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Rashad Evans on his MMA career: ‘There’s a lot to be proud of’

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Rashad Evans reflects on his remarkable career in the UFC now that he’s retired.

Rashad Evans Jon Jones Daniel Cormier D.C. UFC heavyweight Miesha Tate SiriusXM Photo by Dylan Buell/Getty Images

Like many fighters, Rashad Evans’ UFC career didn’t exactly end the way he wanted it to. The fight game is merciless and evolves quickly. It catches up to everyone, and after five straight losses, the 39-year-old former UFC light heavyweight champion finally decided enough was enough. Now he’s sailing into retirement, and will be inducted into the UFC Hall of Fame.

As a guest on The MMA Hour this week, Rashad reflected on his many accomplishments, and wasn’t shy about addressing his shortcomings as well (via MMA Fighting):

“Stepping on the scene with that big knockout of Sean Salmon in Hollywood, Florida. The big night with Chuck Liddell that changed my life. That one was a big one not just because of the results but because going into that fight, mentally speaking, I answered the call. I felt that was me stepping into what I like to call my mastery. That’s that level where I start stepping into the skill level that I know I’m good at. It was an important time for me, that was a great high.”

“I couldn’t be happier [with my career],” Evans said. “Even though it didn’t end the way that I wanted to, it ended the way it needed to. That’s one that I had to reflect on and accept on. Just accept and move forward in life. But there’s a lot to be proud of with the career that I have. Watching that [career] montage, I forgot the emotion behind some of the things I’ve accomplished because I haven’t put myself in a position to have perspective. So being able to have perspective one Saturday was just an emotional thing.”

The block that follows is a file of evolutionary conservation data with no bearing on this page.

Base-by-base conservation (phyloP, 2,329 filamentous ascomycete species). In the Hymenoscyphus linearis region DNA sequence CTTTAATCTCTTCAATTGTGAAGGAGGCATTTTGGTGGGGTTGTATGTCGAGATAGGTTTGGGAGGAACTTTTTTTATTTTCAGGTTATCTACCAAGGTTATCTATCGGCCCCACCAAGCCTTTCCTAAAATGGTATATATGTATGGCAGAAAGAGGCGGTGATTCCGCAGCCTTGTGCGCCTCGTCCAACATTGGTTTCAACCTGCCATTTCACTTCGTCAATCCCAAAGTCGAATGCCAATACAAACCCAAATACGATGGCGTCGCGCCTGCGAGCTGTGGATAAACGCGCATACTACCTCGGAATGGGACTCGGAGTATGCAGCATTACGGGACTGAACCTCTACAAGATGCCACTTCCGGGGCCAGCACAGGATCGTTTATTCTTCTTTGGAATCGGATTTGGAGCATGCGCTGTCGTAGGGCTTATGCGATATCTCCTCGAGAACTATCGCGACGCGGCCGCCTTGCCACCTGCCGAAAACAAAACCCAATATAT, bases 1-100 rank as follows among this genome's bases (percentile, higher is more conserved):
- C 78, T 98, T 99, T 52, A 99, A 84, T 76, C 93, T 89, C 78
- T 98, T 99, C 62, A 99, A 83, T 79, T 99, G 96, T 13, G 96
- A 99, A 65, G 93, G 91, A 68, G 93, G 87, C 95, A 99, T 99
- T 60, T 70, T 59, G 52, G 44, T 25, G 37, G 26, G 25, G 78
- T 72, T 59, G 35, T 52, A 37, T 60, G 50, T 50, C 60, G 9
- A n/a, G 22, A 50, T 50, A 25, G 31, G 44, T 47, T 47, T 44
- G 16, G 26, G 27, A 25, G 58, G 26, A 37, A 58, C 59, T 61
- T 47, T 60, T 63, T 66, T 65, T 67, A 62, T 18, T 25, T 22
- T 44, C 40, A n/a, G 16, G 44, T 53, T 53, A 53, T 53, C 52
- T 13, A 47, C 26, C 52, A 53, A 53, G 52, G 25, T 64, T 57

Evans was quick to address where things went sideways though:

“When I lost to Dan Kelly at [UFC 207], that was a moment for me that was like ‘Dude, what is going on?’” Evans said. “Dan Kelly is a hard-nosed fighter but I felt my skill level and where I can fight at is a lot higher and I did not exhibit that. It was kind of sad for me because towards the end of my career my desire to want to compete, that flame and that burning desire that had me not afraid to compete against guys that were 6-foot 7, 6-foot 8 and outweighed me by 30 or 40 pounds, that dog that was there kind of changed. It changed because my life changed and dealing with the things that happened in my life while I was in my career, all those things change you as a fighter. Then, towards the end, the piece of me that made me fight, the dog in me, the piece I was trying to heal, it got healed up a bit and life wasn’t the same mentally for me. So, competing for me was a lot harder. That was an adjustment I had to make.

“Coming to peace and coming to understand the fact that I don’t need to fight in order to—I can still be able to be me without fighting and come to peace with being able to stop fighting, that was a process. But it’s something I’m glad I decided to stop and I decided to do.”

Evans will officially enter the Hall of Fame, along with former opponent Michael Bisping and some others, during the Fan Expo in July.